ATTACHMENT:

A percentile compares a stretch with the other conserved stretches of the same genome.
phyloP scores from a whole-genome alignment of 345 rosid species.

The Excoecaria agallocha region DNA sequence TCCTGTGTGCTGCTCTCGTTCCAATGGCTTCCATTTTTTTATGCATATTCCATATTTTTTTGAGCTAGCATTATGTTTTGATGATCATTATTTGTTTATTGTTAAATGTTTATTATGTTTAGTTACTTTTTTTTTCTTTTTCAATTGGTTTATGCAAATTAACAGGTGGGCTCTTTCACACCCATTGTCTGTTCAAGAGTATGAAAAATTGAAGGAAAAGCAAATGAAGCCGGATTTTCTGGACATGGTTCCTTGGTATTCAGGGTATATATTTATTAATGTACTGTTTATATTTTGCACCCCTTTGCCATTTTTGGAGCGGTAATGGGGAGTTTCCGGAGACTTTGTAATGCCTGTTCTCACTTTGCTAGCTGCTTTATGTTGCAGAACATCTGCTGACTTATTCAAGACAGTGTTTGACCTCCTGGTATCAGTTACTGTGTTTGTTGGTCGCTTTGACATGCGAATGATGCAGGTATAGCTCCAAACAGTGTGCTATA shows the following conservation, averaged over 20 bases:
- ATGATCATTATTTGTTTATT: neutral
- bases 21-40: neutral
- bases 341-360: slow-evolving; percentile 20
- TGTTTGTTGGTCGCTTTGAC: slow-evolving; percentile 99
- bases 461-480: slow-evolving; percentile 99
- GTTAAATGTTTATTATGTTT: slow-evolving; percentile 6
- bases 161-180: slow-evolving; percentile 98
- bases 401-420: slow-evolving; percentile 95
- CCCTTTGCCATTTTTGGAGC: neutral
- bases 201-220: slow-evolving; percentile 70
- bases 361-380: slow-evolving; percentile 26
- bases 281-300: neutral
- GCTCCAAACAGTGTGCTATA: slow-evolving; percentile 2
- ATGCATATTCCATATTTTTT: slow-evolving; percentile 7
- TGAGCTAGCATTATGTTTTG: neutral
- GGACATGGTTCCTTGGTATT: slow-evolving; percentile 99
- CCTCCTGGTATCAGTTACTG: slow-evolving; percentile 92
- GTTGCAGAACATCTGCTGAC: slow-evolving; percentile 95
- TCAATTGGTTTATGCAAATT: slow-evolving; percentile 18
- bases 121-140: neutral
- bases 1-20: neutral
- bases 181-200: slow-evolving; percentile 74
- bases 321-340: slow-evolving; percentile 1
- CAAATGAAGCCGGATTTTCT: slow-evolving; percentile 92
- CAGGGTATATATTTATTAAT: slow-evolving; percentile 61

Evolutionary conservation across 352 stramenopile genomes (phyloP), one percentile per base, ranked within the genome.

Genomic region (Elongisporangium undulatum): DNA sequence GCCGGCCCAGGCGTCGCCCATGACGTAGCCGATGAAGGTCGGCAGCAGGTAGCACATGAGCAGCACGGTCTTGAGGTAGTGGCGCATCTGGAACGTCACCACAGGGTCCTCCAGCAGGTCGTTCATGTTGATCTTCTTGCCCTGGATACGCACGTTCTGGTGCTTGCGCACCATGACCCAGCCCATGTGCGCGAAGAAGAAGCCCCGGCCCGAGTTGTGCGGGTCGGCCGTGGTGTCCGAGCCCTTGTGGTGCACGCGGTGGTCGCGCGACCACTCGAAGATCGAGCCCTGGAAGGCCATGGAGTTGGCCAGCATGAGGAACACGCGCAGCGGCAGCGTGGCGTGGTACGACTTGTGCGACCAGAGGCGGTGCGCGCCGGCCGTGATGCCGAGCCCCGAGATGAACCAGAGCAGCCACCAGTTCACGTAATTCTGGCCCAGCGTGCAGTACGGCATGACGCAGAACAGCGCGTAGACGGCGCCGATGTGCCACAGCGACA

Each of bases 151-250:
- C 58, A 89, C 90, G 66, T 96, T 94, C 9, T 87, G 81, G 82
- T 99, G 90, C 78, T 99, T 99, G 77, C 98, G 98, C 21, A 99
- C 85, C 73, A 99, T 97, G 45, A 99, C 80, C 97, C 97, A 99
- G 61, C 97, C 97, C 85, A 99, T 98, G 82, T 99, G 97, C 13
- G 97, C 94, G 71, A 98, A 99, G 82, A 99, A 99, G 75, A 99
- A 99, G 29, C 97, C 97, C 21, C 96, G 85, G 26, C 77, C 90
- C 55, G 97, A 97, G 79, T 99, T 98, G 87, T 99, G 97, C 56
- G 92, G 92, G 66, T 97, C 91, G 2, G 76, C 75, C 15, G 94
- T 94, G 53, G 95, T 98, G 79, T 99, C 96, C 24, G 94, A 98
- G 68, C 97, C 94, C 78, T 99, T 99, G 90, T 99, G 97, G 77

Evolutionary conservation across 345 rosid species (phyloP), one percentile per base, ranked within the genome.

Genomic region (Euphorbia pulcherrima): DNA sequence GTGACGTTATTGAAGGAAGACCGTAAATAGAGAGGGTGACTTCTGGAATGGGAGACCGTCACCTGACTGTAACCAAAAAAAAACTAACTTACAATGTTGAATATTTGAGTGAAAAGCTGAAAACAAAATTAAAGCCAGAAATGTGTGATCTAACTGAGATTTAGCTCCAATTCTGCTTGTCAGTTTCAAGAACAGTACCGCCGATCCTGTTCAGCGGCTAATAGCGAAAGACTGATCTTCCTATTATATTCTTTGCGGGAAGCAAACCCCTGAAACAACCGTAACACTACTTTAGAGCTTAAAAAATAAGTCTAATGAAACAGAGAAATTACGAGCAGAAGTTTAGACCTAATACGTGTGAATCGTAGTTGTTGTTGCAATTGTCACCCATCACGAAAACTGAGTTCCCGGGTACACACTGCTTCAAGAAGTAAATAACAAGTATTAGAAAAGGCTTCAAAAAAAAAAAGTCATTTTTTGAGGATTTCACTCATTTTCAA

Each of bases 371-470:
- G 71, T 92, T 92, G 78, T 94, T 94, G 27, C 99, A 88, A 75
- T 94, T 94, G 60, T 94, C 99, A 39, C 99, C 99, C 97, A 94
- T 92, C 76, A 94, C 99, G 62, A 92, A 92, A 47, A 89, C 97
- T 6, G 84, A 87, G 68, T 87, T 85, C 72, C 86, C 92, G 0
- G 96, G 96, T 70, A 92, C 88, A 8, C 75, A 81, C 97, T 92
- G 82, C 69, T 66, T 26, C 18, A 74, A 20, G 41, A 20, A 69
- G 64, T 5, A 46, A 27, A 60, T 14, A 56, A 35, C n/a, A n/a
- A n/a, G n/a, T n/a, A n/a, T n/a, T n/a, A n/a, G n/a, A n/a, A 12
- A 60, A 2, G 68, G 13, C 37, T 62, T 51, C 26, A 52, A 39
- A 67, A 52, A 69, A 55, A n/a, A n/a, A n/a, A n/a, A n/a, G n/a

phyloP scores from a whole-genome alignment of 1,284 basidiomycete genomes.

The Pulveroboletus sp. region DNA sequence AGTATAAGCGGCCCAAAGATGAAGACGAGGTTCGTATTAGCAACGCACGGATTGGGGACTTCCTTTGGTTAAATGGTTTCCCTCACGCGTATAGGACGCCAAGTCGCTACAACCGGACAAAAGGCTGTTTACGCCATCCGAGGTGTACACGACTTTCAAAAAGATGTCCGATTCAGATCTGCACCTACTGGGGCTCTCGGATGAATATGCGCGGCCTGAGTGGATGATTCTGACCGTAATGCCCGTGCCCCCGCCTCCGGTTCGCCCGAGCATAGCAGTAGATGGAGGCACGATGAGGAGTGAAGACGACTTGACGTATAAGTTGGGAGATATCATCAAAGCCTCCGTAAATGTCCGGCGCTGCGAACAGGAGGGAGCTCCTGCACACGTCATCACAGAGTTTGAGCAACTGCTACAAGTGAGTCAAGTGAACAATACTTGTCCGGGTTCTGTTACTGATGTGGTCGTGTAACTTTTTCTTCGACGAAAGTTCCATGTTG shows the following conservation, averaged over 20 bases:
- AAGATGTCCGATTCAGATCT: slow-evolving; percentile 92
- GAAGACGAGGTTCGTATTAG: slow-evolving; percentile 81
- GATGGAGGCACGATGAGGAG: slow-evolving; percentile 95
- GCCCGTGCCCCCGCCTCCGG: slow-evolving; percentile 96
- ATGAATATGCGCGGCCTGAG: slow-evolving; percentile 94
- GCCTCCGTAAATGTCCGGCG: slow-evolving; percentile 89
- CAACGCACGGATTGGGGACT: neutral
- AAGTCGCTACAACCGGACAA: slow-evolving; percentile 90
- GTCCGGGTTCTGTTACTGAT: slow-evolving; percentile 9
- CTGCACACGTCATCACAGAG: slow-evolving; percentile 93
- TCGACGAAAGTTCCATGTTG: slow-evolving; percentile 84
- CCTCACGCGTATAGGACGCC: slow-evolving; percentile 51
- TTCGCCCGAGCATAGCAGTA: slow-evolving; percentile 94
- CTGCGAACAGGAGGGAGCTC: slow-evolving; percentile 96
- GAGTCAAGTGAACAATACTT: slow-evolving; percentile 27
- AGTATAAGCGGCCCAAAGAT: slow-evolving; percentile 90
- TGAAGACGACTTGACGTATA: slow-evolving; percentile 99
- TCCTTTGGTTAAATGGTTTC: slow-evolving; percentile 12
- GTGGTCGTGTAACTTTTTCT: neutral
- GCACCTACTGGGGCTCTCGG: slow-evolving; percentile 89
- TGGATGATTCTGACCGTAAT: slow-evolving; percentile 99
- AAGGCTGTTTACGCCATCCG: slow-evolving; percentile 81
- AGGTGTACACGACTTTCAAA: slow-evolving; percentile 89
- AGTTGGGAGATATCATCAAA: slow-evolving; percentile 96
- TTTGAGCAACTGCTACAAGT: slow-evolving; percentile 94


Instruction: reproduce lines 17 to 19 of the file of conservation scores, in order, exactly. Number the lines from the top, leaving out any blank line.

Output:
- ATGCATATTCCATATTTTTT: slow-evolving; percentile 7
- TGAGCTAGCATTATGTTTTG: neutral
- GGACATGGTTCCTTGGTATT: slow-evolving; percentile 99